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Get ready for a lot of drama in political conventions

August 20, 2012|By Mark Z. Barabak
  • The Tampa Bay Times Forum, right, is the location of the Republican National Convention, which will be held Aug. 27-30.
The Tampa Bay Times Forum, right, is the location of the Republican National… (Tamara Lush / AP Photo )

Today’s word is contrast. As in vote for me, not that bum over there.

Of course, neither President Obama nor his Republican rival, Mitt Romney, will put it quite that crudely. But as the party faithful gather for their national conventions, starting with the Republicans next week in Tampa, Fla., the strategies of the two sides amount to the same thing: staking their candidate against the alternative.

Here’s Obama’s chief political strategist, David Axelrod: “Any convention, ultimately, is a platform to talk about your candidate, in this case the president. Who he is, what values animate him, where he’s leading. Certainly that’s going to be a major part of what we do.”

But, Axelrod went on in a pre-convention interview, “Because we do believe this is such an important choice, we need to make clear what that choice is.… We’ll be talking about the president, his values, his record and vision, but we’re also going to be talking about the other side, because people need to understand what the choice is.”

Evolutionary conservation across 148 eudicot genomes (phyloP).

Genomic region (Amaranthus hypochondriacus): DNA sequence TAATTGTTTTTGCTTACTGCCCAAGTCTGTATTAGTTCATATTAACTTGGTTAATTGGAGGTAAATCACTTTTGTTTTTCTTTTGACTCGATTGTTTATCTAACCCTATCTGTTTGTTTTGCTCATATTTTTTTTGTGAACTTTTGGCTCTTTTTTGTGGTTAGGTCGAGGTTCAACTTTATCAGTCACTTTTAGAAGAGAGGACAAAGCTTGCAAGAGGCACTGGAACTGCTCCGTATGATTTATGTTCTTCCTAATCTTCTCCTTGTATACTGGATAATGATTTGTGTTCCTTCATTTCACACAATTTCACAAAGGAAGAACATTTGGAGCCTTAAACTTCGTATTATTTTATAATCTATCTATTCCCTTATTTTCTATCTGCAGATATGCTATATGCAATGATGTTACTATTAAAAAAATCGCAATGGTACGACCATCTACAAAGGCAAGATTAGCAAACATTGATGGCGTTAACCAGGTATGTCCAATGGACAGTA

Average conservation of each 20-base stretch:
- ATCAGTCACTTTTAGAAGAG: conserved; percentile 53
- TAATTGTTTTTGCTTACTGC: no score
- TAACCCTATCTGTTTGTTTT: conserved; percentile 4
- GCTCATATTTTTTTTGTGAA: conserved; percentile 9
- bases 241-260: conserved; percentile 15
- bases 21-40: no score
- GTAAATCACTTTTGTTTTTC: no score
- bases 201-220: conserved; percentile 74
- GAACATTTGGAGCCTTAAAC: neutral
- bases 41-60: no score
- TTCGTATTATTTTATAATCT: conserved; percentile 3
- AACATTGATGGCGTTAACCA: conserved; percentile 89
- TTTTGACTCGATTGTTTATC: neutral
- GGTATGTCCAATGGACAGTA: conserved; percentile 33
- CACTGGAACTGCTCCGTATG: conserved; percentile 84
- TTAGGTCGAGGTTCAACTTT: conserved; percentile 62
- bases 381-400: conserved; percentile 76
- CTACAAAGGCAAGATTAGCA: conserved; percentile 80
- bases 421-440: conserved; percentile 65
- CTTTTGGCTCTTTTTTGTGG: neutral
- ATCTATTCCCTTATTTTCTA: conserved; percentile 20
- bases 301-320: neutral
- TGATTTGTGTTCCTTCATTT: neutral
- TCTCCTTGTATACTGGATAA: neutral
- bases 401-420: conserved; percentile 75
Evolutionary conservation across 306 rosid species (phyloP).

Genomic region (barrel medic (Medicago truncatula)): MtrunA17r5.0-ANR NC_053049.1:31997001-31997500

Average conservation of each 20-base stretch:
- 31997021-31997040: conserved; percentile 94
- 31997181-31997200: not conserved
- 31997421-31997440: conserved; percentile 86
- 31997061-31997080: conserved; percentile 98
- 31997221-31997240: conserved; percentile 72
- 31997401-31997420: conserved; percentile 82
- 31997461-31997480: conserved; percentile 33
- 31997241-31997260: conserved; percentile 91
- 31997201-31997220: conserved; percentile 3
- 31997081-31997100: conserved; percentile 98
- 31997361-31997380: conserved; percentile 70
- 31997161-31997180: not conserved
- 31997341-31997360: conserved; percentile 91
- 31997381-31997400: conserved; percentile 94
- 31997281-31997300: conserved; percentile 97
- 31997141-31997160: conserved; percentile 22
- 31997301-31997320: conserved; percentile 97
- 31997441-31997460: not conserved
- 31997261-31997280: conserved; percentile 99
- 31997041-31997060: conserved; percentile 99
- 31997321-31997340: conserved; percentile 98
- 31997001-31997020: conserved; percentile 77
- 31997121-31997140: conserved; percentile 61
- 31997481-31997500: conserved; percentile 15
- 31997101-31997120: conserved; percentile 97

In a separate interview, Russ Schriefer, Romney’s chief convention strategist, said the Republican challenger had three main goals for the gathering in Florida: Making the case that Obama has failed as president, that Romney and his policies can do better, and that the former Massachusetts governor “is uniquely qualified to take on the challenges that this country faces today.”

“The tone of the convention is going to be pretty factual,” Schriefer said. “I don’t think we have to overstate the case.… We don’t have to shout, we don’t have to bang our fists, just point to this president’s record.

“The differences between Gov. Romney and President Obama are big and real,” Schriefer said, and that’s the rare thing both sides agree on.

Do the conventions — which long ago stopped picking the presidential nominees — even matter in this day and age? Yes, and this story explains why.

mark.barabak@latimes.com

Twitter: markzbarabak

mark.barabak@latimes.com

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